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Where do I go from here?

  1. Aug 9, 2004 #1

    I actually find that I cannot understand most physics texts because most of them are very mathematical in nature. And I'm wondering what are the steps do I have to take in order to achieve some knowledge on mathematics in order to understand physics texts, especially those on quantum physics and quantum mechanics. I was thinking if like a step-by-step guide can be given, like what do I learn, which is more accessible to what I know now, then what do I learn after that. Like maybe, learn number theory first then abstract algebra? Something like that, thanks for any help, I kinda need it, so when I go to the library, I know what stuff I need, thanks.

    Currently, I can do basic calculus, basic differentiation and integration, I am a 16-year old, doing my O levels and I can do, basic calculus, 2nd derivatives, integration and stuff. So where do I go after this? Thanks
  2. jcsd
  3. Aug 9, 2004 #2


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    The catch words:
    Vector calculus, linear algebra and differential equations!!
    You are ready to study these concepts now (I assume you with basic calculus meant one-variable calculus, if you've already proceeded beyond that, sorry about my assumption)

    These disciplines are absolutely essential, in addition you'll need to work yourself into basic probability theory.
    Calculus of variations and group theory will come in handy as well..
  4. Aug 9, 2004 #3


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    Pick up this text (which I HIGHLY recommend to anyone majoring in physics, engineering, and other physical science):

    Mary Boas "Mathematical Methods in the Physical Sciences" 2nd Ed. (Wiley).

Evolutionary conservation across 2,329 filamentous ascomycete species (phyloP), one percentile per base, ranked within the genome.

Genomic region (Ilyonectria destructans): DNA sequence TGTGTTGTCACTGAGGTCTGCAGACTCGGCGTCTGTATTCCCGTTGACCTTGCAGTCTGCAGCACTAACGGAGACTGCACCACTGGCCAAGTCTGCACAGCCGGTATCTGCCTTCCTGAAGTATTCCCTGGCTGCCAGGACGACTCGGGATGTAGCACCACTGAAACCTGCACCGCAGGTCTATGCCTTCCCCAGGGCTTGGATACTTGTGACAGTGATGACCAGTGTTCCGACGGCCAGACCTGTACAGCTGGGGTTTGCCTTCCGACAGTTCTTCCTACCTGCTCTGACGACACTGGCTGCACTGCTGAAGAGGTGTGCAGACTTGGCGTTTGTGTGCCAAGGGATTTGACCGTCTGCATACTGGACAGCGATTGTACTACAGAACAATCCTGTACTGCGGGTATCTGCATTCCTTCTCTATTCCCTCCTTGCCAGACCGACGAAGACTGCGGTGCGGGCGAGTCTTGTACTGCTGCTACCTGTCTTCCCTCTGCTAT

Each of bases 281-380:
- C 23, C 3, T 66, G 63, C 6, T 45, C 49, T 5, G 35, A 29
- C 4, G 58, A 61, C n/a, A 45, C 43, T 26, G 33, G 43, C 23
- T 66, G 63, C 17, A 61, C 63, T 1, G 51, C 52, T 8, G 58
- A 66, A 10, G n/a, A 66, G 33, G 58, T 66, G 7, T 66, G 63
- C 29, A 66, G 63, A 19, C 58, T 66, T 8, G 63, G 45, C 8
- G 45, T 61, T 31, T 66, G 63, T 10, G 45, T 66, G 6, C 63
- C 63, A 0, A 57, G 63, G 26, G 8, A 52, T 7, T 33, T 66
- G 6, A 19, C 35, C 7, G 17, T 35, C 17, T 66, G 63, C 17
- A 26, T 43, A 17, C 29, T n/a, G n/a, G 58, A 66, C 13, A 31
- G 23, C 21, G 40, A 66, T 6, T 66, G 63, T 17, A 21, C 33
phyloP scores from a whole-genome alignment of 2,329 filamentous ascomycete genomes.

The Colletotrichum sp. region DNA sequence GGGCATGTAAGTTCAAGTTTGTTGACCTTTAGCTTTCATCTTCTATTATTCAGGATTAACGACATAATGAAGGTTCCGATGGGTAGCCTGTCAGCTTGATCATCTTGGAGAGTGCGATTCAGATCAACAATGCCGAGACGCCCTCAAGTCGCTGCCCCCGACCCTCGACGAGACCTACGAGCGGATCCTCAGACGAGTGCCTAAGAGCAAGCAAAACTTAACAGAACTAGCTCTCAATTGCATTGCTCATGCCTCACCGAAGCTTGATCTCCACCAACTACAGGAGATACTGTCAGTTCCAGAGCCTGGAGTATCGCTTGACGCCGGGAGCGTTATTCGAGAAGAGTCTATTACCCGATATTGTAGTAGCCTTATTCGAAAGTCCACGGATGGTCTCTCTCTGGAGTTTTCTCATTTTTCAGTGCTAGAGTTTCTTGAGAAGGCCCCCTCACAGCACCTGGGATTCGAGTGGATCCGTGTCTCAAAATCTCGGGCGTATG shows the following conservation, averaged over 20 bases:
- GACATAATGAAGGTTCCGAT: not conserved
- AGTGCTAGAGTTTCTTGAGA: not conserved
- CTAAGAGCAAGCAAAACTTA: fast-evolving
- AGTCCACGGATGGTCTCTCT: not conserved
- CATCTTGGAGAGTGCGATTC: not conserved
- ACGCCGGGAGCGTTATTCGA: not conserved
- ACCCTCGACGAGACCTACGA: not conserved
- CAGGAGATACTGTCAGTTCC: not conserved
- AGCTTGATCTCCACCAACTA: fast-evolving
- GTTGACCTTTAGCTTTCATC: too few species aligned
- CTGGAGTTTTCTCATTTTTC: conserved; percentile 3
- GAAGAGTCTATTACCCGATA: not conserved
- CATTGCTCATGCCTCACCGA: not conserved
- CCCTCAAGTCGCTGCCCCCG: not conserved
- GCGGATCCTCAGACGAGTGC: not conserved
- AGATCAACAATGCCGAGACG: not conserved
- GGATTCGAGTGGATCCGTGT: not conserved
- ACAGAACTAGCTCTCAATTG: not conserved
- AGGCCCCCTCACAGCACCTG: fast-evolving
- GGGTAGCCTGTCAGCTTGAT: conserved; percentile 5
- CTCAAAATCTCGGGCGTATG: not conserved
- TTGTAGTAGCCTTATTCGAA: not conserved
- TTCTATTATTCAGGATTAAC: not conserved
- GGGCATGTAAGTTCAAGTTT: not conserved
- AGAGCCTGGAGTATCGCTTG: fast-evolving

This text is meant to be studied on one's own, and assumes basic knowledge in college level mathematics at the intro calculus level. The latter chapter will require more mathematical sophistication. It is aimed at students in their 2nd or 3rd year before they are faced with advanced undergraduate classes that require that they know the mathematics that accompany these subjects.

    There is an accompanying Students Solution Manual, which I also recommend. In it, she just doesn't show you how to solve a few selected problems, she sometimes EXPLAINS the reason for solving it one way and not the other.


    P.S. This text contains all of the topics suggested by arildno (except for group theory, which isn't something commonly needed in most areas of the physical sciences). [Y'know, I should get a commission for doing this.....]
    Last edited: Aug 9, 2004
  5. Aug 9, 2004 #4
    Hey thanks for the help, I'll definitely go catch up on those. Yea, you're right, 1 variable calculus is as far as i can go. And to zapperz, I'm not too sure if libraries here in Singapore have that book, but I'll go look for them.

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